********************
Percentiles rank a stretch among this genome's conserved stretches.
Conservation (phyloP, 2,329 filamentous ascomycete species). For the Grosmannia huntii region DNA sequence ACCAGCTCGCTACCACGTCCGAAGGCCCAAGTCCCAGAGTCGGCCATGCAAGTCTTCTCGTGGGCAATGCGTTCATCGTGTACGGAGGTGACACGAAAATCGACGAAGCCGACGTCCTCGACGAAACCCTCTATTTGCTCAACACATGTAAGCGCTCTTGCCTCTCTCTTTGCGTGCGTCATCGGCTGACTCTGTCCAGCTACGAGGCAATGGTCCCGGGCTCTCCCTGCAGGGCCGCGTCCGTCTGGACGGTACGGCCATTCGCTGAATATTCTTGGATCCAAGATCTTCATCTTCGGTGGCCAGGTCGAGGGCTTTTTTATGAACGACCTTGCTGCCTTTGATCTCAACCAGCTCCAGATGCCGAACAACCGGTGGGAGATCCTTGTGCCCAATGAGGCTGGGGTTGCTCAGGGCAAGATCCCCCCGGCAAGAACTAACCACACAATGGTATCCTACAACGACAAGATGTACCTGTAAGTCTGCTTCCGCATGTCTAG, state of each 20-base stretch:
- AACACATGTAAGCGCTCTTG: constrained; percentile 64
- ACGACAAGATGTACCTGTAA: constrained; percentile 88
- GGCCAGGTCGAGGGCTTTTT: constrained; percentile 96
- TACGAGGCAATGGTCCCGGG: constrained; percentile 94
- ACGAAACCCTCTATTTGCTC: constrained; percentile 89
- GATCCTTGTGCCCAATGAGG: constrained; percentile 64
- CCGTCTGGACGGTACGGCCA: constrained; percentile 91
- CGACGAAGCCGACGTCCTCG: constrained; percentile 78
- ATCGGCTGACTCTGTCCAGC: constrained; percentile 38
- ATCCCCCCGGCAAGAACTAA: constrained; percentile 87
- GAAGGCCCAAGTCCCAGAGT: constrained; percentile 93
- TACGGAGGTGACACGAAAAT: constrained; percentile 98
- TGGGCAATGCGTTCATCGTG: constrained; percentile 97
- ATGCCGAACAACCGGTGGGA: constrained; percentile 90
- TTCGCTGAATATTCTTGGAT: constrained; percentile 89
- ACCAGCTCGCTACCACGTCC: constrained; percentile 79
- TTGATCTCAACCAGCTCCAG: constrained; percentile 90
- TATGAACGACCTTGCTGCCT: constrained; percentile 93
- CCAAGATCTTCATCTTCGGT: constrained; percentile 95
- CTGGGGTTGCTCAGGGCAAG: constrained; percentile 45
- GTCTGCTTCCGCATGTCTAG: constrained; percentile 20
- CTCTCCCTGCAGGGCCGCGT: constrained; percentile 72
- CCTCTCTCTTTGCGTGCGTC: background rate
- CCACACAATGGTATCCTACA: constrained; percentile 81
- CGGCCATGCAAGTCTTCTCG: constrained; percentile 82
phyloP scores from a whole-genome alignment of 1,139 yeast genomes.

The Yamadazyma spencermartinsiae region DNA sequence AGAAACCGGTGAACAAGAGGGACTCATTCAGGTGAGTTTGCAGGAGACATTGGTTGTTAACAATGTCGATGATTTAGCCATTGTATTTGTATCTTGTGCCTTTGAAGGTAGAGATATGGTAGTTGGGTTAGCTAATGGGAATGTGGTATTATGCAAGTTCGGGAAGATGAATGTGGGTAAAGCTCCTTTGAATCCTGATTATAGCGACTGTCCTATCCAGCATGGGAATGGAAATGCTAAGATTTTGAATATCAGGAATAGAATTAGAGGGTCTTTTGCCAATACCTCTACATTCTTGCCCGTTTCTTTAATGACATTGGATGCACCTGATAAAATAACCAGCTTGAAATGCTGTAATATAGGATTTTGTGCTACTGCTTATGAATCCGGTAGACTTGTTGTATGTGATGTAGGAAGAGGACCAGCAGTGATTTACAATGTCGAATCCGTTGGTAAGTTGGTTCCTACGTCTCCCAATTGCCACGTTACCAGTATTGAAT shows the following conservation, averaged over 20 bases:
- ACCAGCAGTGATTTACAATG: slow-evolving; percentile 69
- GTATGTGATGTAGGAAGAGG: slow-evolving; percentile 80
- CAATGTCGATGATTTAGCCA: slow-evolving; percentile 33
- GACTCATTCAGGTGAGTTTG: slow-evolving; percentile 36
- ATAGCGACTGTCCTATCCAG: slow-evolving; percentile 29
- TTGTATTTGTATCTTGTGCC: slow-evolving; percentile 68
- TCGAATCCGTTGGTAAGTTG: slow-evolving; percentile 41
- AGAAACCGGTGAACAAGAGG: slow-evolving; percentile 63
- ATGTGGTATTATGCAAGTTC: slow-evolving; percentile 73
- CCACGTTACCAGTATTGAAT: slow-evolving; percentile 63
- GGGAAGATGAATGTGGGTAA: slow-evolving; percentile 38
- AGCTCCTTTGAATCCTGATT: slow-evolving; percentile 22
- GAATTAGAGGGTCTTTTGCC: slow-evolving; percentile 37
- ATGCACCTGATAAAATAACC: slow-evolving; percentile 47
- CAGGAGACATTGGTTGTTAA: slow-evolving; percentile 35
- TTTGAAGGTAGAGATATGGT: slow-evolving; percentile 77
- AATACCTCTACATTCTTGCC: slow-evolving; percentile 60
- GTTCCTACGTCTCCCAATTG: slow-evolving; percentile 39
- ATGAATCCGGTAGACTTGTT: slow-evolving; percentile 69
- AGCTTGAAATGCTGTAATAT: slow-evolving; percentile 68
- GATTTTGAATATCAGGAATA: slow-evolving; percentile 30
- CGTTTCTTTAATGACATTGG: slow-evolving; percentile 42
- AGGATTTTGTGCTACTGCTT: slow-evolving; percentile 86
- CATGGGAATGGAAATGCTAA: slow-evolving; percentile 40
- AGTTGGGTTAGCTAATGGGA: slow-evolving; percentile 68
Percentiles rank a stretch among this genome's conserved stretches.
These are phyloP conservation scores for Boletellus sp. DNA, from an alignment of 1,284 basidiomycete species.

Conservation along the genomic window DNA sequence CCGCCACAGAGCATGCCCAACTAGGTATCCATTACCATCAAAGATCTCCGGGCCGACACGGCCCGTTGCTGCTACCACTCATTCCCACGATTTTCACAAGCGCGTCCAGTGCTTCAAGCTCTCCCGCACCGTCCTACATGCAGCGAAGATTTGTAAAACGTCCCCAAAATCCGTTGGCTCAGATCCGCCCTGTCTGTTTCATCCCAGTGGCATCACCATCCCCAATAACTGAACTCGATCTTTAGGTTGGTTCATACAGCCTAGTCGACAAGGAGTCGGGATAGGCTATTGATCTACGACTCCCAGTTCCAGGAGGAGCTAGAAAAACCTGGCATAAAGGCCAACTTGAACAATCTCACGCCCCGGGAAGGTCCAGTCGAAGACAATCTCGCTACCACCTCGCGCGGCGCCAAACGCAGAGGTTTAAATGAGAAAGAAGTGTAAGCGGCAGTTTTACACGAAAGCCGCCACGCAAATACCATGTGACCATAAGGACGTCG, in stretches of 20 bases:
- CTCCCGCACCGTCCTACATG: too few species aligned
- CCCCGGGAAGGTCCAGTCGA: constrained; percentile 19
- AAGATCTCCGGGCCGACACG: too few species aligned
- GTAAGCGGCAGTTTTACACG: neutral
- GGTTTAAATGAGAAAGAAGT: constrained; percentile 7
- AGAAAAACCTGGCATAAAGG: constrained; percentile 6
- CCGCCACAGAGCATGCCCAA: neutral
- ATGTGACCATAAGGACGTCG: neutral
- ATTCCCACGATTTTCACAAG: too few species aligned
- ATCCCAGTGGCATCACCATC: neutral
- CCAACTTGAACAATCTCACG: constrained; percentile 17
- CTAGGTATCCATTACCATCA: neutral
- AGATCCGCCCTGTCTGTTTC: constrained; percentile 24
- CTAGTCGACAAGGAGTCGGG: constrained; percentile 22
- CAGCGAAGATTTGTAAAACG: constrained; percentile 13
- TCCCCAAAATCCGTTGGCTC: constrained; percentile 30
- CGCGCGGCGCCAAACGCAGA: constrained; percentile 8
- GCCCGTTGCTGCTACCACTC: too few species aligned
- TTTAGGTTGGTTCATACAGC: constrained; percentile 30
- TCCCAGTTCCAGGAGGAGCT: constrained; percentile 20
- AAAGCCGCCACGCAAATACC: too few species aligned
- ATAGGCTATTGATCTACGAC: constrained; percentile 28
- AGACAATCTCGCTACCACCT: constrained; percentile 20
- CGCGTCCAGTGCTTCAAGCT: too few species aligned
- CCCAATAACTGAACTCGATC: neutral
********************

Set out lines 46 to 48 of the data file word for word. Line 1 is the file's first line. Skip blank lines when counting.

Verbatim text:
- AATACCTCTACATTCTTGCC: slow-evolving; percentile 60
- GTTCCTACGTCTCCCAATTG: slow-evolving; percentile 39
- ATGAATCCGGTAGACTTGTT: slow-evolving; percentile 69